The decorating of my bathroom on Green Lane North remained unfinished after just a few hours of effort on the afternoon of Saturday 15th April, 1989.
Such was, and is, my lack of painting skills that it was with a sense of relief I went downstairs to take a phone call from the newsroom, presuming to be told of a rota change or a story idea for Monday’s programme.
My job in 1989 was producing the Roger Phillips programme on BBC Radio Merseyside and I was called into work, along with so many others, because something serious was amiss at Hillsborough where Liverpool were playing. There were reports from our commentator that people were hurt.
The 1980s on Merseyside
Just a few years before, 39 Italian football fans had been crushed to death at the Heysel Stadium in Brussels where Liverpool had been playing Juventus in the European Cup Final. Liverpool FC, the club that for years had prided itself on having ‘the best behaved supporters in the land’, had had its name dragged through the mud because of violence among supporters at a ground unsafe to stage such a high-profile game.
I had been the main Radio Merseyside reporter covering the ensuing trial of the English fans accused of manslaughter and we’d continued to follow the progress of the case and its repercussions.
That disaster had resulted in English clubs being banned from European competition, with Liverpool FC sidelined for 10 years.
And now this.
Surely the horrors of Heysel weren’t being repeated? Surely not.
At the radio station the programme schedules were thrown into the bin and staff and listeners descended on the studios as they heard the news, both in person and over the phone.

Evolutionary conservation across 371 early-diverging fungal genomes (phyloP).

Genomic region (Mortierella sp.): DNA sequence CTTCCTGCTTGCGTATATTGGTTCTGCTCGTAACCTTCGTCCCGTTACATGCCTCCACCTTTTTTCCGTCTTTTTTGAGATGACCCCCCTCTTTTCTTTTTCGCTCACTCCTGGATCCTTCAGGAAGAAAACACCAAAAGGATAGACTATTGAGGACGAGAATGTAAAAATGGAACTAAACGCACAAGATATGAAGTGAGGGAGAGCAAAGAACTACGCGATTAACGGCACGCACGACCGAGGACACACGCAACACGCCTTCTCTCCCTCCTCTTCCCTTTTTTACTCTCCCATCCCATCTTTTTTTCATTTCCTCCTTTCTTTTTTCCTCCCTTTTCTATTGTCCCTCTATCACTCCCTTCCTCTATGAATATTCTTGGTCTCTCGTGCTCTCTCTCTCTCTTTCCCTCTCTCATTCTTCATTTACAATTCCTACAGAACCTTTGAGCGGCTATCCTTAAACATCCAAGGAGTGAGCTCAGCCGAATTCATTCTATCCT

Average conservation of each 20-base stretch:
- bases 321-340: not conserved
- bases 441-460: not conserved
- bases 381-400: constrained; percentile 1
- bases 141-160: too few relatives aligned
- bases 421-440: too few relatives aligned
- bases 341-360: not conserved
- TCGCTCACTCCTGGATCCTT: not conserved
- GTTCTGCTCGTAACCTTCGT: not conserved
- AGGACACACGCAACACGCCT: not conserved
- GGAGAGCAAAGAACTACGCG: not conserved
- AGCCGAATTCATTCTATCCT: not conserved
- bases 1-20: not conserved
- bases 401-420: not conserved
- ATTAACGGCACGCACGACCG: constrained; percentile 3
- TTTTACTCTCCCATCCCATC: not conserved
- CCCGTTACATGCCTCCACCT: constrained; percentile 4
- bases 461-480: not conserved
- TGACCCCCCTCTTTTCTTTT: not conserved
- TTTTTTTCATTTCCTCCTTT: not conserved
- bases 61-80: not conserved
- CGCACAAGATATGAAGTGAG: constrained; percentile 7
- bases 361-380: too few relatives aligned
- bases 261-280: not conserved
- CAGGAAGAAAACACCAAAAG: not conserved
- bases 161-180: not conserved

A phone-in with the late presenter Bob Azurdia (who happened to be in the studio editing at the time) was immediately put on air with me as producer. Then, when Roger Phillips came in he took over presentation duties, as the number of reported dead increased minute by minute.
What had started as a football match turned into a tragedy. And a major news story. A turning point had been reached not only for the victims, the families and the football authorities but for policing and safety in the UK.
Our brief in 1989 was to stay in touch with every twist and turn of the enfolding story.
The power of local radio
In the days before the internet and social media, the airwaves provided an ever-present platform for listeners’ sadness and anger and, perhaps most importantly, the calling to account of the authorities – not an easy task to carry out objectively in a city where one was reminded every day of the hurt and injustice which people felt had been inflicted on them.
We extended the daily phone-in from 90 minutes to 2 hours 30 minutes. Every day for three weeks the only phone calls we received were on the subject of the disaster and what had really happened.
Our job as a radio station was to reflect the anger but also to question the authorities and ask hard questions of people on all sides. As the story was developing there seemed to be in some media quarters an assumption that Liverpool fans were in some way guilty, or partly guilty, for what had happened.
A bit like Militant.
A bit like the Toxteth riots.
Well no, actually. But when you’re not reporting on a story on a daily basis, writing copy from another part of the country, it can be a bit too easy to make assumptions and feed your prejudices and pre-conceptions. And the cliche of bolshie Scouse trouble-makers achieved mythic status among some of Wapping’s finest.